Every year, the American Society for the Prevention of Cruelty to Animals releases its Top Toxins List based on statistics gathered from the Animal Poison Control Center which operates 24 hours a day, 365 days a year. This information is vitally important to pet owners, veterinarians, and shelters nationwide and helps keep dogs, cats, and other animals healthy and safe. The toxins holding the top three spots on the list for 2017 were human prescription medications, over-the-counter medications, and food (mostly xylitol, an artificial sweetener), which are among the many common household hazards to dogs.
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In addition, many other drugs, chemicals, household cleaners, and objects pose a potential danger to our canine pals. Safety-proofing your home is a simple matter of identifying the hazards, then eliminating certain things from your dog's environment, making sure everything toxic is stored well out of reach and ideally behind locked doors, supervising toy or bone-chewing sessions, and keeping an eye on your pup even when he's in your fenced yard. Many dogs have a quirky habit of getting into trouble when no one is watching.
Objects a dog may ingest
Keeping your dog out of harm's way is a lot more than flagging the obvious dangers. Your pooch likely loves to chew, but if she's been part of the family for a while, she thankfully ignores your shoes, as tempting as may be. But how about newly introduced items or candles, cardboard boxes, tissue, socks, batteries, kid's toys and stuffed animals, fabric softener sheets, and the list continues with supposedly dog-safe bones, rawhide chews (also poses a salmonella risk), and fetch toys.
Make sure that chewables —anything that can get stuck in your dog's digestive tract — are inaccessible, otherwise, one small piece could necessitate emergency surgical removal and a hefty vet bill. When giving even vet-approved chews, keep your eye on your dog while she chomps down. Bottom line, you should carefully monitor the storage, handout, use, and life of chews, throwing them out when they've had the biscuit. And after playtime, remove frisbees and balls in case your dog decides to keep the game going by chewing on her toys.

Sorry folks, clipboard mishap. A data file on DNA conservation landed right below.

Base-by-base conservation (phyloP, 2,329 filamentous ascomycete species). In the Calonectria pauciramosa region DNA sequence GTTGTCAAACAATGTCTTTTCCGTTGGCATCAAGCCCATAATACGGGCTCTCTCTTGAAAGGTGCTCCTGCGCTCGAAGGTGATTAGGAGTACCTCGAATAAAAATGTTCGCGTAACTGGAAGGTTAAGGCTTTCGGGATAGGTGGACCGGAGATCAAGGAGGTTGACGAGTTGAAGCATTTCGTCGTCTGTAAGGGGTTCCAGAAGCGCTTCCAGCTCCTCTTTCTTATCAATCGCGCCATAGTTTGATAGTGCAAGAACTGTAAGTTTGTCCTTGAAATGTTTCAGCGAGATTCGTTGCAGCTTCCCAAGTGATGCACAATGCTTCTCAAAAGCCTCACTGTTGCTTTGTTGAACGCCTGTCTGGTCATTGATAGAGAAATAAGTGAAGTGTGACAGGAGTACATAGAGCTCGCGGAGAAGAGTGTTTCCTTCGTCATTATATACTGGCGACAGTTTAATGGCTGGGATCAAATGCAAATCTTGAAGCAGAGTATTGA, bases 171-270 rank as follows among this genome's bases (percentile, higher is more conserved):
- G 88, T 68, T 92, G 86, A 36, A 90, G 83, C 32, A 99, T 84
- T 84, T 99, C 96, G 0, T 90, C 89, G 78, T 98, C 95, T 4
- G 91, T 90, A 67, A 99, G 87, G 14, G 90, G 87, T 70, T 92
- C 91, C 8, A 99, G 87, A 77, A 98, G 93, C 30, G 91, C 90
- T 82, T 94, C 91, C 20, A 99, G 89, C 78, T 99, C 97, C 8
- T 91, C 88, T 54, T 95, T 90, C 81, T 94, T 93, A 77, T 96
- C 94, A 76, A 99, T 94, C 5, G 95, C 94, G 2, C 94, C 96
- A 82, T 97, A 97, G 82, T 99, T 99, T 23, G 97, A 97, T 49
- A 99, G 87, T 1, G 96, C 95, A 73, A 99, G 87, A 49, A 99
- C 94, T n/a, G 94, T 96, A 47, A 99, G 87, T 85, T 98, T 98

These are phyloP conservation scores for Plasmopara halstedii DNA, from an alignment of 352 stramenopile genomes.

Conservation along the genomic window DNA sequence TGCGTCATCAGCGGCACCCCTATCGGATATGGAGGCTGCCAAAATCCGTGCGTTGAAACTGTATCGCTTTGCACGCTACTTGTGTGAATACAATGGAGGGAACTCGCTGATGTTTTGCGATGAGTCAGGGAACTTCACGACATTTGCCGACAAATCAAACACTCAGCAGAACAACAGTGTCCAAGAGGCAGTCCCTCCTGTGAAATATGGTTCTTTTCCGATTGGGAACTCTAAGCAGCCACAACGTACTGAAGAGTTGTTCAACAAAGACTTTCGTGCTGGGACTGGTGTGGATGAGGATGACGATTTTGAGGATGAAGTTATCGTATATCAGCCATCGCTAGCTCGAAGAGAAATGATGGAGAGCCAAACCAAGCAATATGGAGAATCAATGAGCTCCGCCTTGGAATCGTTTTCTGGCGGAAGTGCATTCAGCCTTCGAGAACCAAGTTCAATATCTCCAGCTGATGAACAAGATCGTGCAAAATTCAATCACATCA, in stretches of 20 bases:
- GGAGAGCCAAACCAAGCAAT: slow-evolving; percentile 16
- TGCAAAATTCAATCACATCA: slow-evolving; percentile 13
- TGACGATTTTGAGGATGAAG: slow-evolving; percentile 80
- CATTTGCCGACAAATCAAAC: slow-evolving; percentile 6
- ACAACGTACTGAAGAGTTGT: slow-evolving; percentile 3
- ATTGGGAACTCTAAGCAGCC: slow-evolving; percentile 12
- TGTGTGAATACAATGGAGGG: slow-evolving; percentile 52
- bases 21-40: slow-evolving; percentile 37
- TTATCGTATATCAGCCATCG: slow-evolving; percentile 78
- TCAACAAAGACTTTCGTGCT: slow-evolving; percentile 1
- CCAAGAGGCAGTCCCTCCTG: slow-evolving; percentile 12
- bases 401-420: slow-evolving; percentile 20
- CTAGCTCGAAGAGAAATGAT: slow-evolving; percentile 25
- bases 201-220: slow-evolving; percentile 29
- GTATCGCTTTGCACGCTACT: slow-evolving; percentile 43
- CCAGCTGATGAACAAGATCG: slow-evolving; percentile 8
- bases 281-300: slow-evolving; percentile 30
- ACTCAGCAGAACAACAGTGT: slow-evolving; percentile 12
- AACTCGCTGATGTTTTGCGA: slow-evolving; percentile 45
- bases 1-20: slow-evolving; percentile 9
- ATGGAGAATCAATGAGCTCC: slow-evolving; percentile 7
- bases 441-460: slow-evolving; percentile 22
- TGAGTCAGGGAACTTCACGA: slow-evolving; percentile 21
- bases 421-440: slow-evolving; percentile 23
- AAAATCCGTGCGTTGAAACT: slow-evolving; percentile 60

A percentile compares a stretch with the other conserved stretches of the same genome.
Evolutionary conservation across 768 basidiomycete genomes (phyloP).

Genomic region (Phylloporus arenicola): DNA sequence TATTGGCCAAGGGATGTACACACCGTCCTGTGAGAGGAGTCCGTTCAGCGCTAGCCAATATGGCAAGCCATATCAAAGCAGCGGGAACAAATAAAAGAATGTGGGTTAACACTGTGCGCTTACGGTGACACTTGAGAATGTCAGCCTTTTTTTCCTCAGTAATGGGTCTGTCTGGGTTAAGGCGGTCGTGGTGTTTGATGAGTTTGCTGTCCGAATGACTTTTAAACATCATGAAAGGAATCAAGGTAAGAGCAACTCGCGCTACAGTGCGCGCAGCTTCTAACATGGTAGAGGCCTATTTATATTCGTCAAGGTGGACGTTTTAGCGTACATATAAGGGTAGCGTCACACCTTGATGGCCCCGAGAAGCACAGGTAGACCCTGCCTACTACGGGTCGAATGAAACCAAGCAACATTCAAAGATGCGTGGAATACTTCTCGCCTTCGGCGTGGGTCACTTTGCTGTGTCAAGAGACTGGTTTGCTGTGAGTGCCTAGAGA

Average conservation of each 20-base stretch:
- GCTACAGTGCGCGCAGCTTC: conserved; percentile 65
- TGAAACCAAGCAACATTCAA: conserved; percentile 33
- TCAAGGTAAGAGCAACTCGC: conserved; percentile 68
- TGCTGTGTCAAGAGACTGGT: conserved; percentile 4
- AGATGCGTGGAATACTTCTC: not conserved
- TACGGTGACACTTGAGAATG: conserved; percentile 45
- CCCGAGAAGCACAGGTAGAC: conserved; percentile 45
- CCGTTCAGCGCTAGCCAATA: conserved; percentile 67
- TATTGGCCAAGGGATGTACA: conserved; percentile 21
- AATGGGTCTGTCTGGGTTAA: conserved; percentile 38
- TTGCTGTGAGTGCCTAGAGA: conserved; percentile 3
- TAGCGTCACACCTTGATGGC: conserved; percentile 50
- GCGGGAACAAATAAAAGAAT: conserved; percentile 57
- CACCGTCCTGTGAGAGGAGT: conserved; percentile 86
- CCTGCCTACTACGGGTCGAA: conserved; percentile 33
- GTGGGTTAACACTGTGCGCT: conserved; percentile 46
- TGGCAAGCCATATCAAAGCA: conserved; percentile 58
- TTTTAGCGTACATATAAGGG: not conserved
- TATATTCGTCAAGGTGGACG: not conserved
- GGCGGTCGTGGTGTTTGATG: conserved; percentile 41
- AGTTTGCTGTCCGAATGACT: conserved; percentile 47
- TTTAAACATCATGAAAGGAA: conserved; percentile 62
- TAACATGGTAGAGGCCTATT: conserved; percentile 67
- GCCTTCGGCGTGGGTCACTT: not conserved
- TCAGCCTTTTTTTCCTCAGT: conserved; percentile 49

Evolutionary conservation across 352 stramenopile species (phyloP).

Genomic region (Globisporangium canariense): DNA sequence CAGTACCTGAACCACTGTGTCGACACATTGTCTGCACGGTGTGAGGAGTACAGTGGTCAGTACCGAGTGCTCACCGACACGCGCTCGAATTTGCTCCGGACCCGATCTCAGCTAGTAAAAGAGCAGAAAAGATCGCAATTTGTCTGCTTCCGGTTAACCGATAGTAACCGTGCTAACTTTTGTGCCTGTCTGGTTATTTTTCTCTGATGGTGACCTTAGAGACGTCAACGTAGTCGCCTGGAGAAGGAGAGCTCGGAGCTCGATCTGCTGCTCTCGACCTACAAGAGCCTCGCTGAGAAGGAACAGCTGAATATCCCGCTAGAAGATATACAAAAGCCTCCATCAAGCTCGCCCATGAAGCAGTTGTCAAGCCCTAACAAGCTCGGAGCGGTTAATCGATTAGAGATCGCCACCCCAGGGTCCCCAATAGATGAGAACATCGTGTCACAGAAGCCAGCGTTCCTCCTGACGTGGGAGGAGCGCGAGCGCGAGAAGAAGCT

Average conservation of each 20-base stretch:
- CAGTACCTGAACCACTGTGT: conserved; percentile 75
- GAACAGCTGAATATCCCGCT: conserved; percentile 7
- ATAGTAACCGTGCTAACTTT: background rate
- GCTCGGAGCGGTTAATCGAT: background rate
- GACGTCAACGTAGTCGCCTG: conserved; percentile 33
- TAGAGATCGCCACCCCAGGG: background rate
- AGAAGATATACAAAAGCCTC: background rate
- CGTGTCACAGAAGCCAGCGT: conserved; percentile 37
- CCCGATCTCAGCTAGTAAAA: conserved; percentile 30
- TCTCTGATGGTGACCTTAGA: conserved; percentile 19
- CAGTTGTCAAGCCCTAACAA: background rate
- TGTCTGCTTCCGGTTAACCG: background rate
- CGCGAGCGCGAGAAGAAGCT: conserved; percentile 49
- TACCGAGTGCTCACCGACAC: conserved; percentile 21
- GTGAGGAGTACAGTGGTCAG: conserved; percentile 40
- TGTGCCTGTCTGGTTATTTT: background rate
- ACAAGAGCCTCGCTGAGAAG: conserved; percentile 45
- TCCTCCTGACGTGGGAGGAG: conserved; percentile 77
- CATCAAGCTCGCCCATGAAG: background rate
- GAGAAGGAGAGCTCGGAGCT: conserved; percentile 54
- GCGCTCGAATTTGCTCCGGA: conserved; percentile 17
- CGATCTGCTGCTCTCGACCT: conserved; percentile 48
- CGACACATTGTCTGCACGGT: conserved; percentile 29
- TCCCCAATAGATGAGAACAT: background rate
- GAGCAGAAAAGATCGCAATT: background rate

Adult dogs are usually pretty savvy around electrical wires, but if you have a puppy or newly adopted dog, you may need to block access to wires until she's completely trained. In the meantime, cord covers can help prevent an accident.
Keeping trash off your dog's menu can sometimes be a full-time job. But brimming with so many potentially dangerous leftover food items such as plastic and styrofoam food packaging slathered with meat juices, soft, splinter-ready bones and rotting foods laden with mold and bacteria, garbage needs to always be safely out of reach.
Plants that are poisonous to dogs
Munching on grass or other foliage outside is a favorite pastime for many dogs. But some houseplants are poisonous or have adverse reactions when a dog ingests them. Take aloe vera, for example, its leaves chockful of skin-soothing gel used by humans for centuries. But the plant also contains chemicals that irritate a dog's digestive tract. Other plants to avoid in your household are:
- Jade plant (rubber plant).
- Dieffenbachia aka "Dumb Cane."
- Epipremnum Aureum, aka "Pothos" or "Devil's Ivy."
- Sago palm, from the seeds and the roots to the leaves, are poisonous and can cause vomiting, diarrhea, and liver failure.
- Zamioculcas aka "ZZ Plant."
- Caladium aka "Elephant Ear."
- Dracaena aka "corn plant."
- Asparagus fern.
Foods that are poisonous to dogs
- Grapes and raisins.
- Products containing xylitol, an artificial sweetener, such as gum.
- Onions and garlic.
- Coffee grounds.
- Macadamia nuts.
Drugs, chemicals and sundries that are poisonous to dogs
- Narcotics and marijuana.
- Human prescription drugs and over-the-counter medications, such as Acetaminophen in Tylenol.
- Overdosing of drugs prescribed for your dog, especially tasty chewable meds.
- Rodenticides (rat and mice poison).
- Weed killers (herbicides).
- Mineral spirits.
- Polyurethane adhesives.
- Common kitchen and bath surface cleaners, carpet cleaners, and toilet bowl cleaners.
- Treated toilet water.
- Plant, flower, and lawn fertilizers.
- Ice-melting products.
- Mothballs and potpourri products.
- Toothpaste, hand soap, and sunscreen.
- Pet Poison Helpline is available in North America by calling 800-213-6680
Always check with your veterinarian before changing your pet’s diet, medication, or physical activity routines. This information is not a substitute for a vet’s opinion.